3. SometimesWhen I read

    When I read Jacqueline Carey’s Kushiel trilogy, I got very caught up in the world and involved with the characters, and I had that sense that I could never write something which would draw people in the way she’d drawn me.

    The cure to that, I think, is to go read some real crap that’s gotten published. Or listen to some signed bands that can’t play to save their lives. Because for every successful genius there are hundreds of successful fakes. And dammit, if they can do it, truly anyone can.

  4. Yes.Every time I read

    Every time I read something by Milan Kundera, I give up. The same with Nabokov. Raymond Carver? Yep.

    Each of these writers do this to me for different reasons, and Kundera is really the ultimate for making me say “Damn you!” and vowing not to write anymore. Because he’s an absolute craftsman all the way through (have you read Immortality? Doesn’t it almost piss you off that a novel can be that perfectly built?) and I don’t have the patience or the skill or the ability to plan things through to do something like that. Not that I’d write like him anyway, but I’m just saying.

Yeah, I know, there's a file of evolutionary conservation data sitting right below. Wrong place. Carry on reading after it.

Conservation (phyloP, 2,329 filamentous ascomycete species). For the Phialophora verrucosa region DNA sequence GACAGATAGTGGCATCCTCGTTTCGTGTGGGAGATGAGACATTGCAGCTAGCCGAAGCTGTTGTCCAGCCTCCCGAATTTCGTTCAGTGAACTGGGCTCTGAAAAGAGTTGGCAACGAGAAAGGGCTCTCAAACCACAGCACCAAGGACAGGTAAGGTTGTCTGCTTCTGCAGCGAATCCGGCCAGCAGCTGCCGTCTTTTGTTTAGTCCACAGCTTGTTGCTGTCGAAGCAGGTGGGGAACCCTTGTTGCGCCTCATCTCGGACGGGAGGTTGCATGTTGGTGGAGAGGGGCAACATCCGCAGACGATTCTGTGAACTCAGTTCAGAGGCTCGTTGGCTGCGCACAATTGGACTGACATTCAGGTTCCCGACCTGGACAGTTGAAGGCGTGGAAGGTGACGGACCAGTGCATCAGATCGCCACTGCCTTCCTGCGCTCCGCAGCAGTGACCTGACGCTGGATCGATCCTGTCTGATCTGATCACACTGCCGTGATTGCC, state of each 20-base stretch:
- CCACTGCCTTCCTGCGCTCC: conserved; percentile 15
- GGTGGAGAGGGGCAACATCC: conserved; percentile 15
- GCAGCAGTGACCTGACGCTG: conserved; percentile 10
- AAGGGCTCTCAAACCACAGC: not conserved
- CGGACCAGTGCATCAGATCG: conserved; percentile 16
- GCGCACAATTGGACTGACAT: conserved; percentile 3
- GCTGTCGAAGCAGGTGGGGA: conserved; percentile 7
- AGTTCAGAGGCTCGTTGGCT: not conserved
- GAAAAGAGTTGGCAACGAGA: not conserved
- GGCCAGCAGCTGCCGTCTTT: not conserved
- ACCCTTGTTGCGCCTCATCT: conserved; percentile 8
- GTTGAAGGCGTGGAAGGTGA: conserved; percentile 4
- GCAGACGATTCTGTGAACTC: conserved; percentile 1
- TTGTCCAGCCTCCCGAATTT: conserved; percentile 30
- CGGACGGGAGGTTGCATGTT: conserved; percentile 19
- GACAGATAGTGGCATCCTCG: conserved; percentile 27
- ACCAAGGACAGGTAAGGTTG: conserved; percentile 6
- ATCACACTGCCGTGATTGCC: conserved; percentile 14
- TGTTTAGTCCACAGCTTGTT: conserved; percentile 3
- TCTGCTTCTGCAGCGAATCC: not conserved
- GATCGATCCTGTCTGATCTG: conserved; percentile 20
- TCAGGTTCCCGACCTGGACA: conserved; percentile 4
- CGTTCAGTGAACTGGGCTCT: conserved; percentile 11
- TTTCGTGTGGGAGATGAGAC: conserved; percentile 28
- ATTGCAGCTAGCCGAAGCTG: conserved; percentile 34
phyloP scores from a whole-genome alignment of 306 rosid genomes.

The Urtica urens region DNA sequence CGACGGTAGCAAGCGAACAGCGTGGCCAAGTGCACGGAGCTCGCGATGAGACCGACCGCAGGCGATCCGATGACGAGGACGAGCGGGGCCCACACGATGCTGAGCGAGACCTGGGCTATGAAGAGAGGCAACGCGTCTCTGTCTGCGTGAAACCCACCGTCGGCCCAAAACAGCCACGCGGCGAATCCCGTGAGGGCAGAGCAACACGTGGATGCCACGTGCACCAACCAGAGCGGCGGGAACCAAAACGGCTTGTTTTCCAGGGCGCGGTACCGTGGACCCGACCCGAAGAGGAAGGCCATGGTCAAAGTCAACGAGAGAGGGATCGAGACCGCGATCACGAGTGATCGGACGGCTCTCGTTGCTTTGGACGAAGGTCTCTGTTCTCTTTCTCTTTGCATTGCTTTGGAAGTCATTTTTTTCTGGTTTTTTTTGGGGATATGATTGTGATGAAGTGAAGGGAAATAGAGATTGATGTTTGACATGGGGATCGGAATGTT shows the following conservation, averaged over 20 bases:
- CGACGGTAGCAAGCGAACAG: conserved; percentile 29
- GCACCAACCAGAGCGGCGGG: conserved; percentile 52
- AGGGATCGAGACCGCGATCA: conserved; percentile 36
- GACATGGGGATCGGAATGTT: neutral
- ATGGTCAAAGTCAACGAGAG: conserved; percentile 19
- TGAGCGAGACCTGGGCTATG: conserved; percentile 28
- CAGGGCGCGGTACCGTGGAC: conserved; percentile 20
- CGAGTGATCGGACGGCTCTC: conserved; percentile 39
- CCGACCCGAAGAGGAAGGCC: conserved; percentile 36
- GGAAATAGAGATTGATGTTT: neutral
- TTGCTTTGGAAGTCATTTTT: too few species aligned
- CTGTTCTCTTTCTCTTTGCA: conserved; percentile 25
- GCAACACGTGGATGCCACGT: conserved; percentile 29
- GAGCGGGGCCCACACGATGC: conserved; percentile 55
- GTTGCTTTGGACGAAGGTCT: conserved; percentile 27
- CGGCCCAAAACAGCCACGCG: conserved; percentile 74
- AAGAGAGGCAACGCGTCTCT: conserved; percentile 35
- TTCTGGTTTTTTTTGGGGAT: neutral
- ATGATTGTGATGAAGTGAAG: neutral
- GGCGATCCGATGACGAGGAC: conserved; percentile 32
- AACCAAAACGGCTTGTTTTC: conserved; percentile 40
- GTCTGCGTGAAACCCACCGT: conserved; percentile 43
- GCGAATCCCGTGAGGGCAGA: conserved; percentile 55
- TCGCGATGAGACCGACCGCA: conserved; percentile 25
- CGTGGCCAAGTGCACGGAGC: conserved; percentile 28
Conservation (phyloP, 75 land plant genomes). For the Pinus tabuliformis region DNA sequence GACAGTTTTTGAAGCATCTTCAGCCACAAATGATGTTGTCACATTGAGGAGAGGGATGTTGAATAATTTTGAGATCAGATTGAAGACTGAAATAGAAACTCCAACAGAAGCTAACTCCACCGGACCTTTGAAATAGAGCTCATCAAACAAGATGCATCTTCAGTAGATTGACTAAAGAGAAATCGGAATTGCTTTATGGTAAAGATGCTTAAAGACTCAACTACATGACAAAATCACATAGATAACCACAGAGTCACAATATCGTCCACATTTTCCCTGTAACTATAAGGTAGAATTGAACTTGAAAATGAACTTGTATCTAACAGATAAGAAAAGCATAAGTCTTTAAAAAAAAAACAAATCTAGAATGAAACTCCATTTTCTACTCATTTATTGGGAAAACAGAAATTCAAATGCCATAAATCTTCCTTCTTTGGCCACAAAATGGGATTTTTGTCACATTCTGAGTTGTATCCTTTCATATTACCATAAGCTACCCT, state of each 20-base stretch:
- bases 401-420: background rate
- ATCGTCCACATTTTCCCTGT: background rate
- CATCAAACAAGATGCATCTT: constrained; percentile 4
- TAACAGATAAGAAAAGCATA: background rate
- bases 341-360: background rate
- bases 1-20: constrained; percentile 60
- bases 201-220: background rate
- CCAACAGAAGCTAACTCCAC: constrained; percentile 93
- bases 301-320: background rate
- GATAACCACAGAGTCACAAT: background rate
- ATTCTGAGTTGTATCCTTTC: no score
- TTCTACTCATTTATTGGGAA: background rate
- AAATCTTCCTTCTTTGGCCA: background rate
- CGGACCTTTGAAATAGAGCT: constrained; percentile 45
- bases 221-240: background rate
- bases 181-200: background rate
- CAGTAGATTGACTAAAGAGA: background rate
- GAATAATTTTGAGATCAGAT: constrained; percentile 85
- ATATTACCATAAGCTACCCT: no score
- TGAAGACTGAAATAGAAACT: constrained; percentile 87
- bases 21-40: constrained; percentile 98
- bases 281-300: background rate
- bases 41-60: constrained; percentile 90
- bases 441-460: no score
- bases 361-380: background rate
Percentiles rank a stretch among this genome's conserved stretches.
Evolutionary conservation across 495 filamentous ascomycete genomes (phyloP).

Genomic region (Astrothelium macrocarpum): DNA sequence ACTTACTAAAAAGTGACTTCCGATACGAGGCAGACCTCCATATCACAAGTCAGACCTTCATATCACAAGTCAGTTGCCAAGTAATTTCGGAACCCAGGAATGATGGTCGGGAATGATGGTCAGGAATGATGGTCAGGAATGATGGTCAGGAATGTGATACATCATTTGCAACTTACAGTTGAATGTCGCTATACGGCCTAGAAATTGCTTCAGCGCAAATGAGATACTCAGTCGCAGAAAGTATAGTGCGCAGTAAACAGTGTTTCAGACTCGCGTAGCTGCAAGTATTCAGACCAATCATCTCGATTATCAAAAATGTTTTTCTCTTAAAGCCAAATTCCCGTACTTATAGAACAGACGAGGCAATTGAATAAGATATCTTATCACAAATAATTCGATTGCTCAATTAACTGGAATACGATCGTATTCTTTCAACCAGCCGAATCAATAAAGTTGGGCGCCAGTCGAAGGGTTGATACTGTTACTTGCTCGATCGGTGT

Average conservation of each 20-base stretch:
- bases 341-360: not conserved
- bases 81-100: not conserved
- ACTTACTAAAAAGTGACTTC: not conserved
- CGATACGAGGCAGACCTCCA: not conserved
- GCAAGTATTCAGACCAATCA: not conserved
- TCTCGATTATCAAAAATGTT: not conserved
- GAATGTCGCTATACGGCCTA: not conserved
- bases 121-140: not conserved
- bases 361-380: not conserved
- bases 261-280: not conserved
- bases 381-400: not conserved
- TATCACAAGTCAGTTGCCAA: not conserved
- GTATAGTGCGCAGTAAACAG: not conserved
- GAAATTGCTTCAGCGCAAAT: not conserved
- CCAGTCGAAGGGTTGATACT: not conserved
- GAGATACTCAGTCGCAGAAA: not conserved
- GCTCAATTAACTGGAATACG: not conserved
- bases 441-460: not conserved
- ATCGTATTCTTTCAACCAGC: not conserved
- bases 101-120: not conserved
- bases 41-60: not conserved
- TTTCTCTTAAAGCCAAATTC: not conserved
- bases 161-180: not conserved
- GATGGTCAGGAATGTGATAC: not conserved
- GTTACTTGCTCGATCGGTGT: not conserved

So, anyway, yes. I know exactly what you mean. And certainly, on a plane of logic, it’s easy to see that we should write (or play) anyway, because genius is genius and the rest of us do what we can, but idol worship isn’t about logic. Sometimes it’s hard, knowing that such a high standard exists to be held up to, even if we should let ourselves slide a little bit.

  5. WellI get frustrated with the